In 2002, Kuwait marked the 11th anniversary of its liberation from seven months of Iraqi occupation. Along with Bahrain, it is the only Gulf emirate with an elected parliament and the government has to oversee an uneasy cohabitation of liberals and Islamic fundamentalists.
Press freedom is guaranteed by the constitution, but religion and the person of the emir and the heads of friendly states are among the taboo subjects listed in the very strict Press and Publications Law. Those who contravene it can be jailed for several years for insulting remarks or allusions to God, the Prophet and his disciples. But Kuwaiti journalists have much more freedom than their Saudi colleagues. Amendments to the press law to replace prison sentences by fines have been under consideration since 2000 but were not passed in 2002.
New information on a journalist killed before 2002
The Kuwait criminal court sentenced policeman Khaled al-Azmi to death on 4 February for murdering the country’s first woman journalist, Houdaya Sultan al-Salem, publisher and editor of the political weekly Al-Majales, on 20 March 2001. Al-Azmi said he had killed her because she had written that the traditional dance of the women of the country’s influential Al-Awasem tribe was sexually suggestive.
But others suggested she may have been killed for complaining to the emir about police behaviour towards her after an article in the paper criticising the police. Al-Majales had also reported several times on embezzlement of public funds. The appeals court confirmed the death sentence on 8 June.
Two journalists imprisoned
At least two journalists had been in prison since 1991. Fawwaz Mohammed al-Awadi Bessisso and Ibtisam Berto Suleiman al-Dakhil were condemned to death in June that year for working for Al-Nida, the propaganda newspaper put out by the then Iraqi occupation forces. Seventeen journalists on the paper were arrested and tried at the time in conditions that violated international legal norms (including hasty court martials, secret evidence, no defence statements and allegations of torture).
The two death sentences for collaborating with an enemy country were commuted to life imprisonment but despite pressure from human rights organisations, the two journalists were not freed under the annual 25 February amnesty marking the liberation of Kuwait from the Iraqi occupation. Al-Dakhil was pardoned in July 2002 but she was kept in prison to await probable deportation to Iraq.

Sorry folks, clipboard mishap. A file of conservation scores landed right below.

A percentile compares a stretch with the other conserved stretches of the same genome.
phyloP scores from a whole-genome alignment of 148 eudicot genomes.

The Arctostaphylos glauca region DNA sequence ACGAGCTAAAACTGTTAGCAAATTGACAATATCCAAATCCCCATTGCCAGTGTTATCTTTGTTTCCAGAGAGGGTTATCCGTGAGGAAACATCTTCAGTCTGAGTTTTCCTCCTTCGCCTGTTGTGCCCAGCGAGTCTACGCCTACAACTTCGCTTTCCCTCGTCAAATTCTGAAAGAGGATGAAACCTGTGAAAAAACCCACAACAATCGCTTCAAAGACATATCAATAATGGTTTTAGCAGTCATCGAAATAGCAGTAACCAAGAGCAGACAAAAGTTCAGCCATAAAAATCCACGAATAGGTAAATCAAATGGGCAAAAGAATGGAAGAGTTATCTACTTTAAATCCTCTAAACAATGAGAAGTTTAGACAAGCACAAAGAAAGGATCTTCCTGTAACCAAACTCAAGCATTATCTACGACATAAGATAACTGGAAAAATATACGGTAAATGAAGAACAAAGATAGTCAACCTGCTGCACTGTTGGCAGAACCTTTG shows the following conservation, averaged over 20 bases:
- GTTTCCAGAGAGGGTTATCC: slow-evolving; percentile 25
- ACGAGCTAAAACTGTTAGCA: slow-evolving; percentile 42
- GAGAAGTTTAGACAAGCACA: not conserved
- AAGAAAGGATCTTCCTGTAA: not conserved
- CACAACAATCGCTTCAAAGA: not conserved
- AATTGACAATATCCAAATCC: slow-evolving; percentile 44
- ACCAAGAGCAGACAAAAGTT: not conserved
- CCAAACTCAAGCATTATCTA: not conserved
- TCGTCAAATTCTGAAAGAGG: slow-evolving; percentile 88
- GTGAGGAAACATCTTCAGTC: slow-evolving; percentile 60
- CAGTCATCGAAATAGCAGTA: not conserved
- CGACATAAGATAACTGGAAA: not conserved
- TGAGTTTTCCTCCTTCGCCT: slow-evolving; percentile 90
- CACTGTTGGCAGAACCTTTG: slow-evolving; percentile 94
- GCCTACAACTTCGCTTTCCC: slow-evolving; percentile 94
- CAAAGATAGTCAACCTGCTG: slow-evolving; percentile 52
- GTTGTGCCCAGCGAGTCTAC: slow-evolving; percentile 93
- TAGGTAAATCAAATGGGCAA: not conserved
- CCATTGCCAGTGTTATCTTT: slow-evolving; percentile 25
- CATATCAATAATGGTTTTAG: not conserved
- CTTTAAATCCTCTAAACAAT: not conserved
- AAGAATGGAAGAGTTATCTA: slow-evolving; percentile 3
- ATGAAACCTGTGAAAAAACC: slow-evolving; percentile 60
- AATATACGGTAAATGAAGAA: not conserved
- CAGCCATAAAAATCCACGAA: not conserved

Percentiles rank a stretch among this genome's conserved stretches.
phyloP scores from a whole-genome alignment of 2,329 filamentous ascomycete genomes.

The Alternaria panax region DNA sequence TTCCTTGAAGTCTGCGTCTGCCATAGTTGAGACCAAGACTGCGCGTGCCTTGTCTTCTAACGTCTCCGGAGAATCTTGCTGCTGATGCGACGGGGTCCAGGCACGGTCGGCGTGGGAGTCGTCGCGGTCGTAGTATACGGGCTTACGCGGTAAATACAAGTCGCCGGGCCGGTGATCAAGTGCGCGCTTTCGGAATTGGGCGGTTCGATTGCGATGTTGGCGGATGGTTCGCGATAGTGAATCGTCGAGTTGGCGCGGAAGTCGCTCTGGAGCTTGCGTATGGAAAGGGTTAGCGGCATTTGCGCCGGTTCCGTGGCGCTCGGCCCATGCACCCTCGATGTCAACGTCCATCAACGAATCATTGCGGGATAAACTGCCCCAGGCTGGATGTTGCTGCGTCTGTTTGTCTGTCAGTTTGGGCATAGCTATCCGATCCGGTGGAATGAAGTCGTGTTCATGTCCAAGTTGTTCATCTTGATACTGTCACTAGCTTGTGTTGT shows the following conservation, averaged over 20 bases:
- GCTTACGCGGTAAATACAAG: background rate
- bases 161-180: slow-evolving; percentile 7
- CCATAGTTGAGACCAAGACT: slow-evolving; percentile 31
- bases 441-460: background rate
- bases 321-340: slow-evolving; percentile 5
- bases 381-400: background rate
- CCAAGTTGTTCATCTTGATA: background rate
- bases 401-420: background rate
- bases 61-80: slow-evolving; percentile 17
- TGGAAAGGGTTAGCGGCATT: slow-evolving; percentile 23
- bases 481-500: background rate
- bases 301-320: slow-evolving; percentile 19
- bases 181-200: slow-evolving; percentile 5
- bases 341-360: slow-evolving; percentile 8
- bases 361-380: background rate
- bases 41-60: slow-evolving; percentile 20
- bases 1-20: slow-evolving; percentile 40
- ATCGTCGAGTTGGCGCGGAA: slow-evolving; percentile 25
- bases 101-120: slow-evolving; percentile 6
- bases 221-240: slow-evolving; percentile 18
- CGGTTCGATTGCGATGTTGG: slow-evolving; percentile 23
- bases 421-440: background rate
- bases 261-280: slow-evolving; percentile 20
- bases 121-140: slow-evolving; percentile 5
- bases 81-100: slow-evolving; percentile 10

Pressure and obstruction
A group of four Kuwait lawyers sued the pan-Arab TV station Al-Jazeera for defamation on 14 February. On the station’s well-known live programme Al-Itijah al-Muakis (Opposite Direction), some guests had accused Kuwait of being "a thorn in the side of Arab solidarity," while the Egyptian writer Sayed Nassar said Kuwait had "stolen" Iraqi oil before Iraq invaded it in 1990.
The station pointed out that a Kuwaiti guest had immediately responded to this criticism, but on 12 November, a civil court ordered the station to pay $16,000 in damages to the lawyers, who have filed another suit claiming $65,000 for "moral prejudice."
The information ministry phoned the local Al-Jazeera correspondent, Saad al-Anezi, on 3 November to order him to close the station’s office on grounds that the TV was "biased." This came after it had broadcast a report the previous day that a quarter of Kuwait’s territory had been sealed off to allow US-Kuwaiti military manoeuvres to take place there. The government said the report harmed the country’s reputation.
A few days later, foreign minister Sheikh Sabah al-Ahmed al-Sabah confirmed the office closure. Information minister Sheikh Ahmed al-Fahd al-Sabah said that while Al-Jazeera was a better station than others, it was not objective when it came to Kuwait.
About 50 cybercafés were closed by the authorities on 14 May as part of a crackdown on access to pornographic websites, which are strictly banned in all the Gulf states. Operating licences were cancelled and many cybercafés inspected. Communications minister Hamed Khajah said those closed could reopen as soon as new regulations came into force.
The November-December issue of the pan-Arab literary magazine Al-Adab, which discussed censorship in Egypt, was banned from distribution in the country. The editor of the magazine, which is based in Beirut, said the authorities were afraid readers would make a link between imprisoned writers, censored "obscene" literature and the hunting down of Islamic fundamentalists in Egypt and the situation in Kuwait.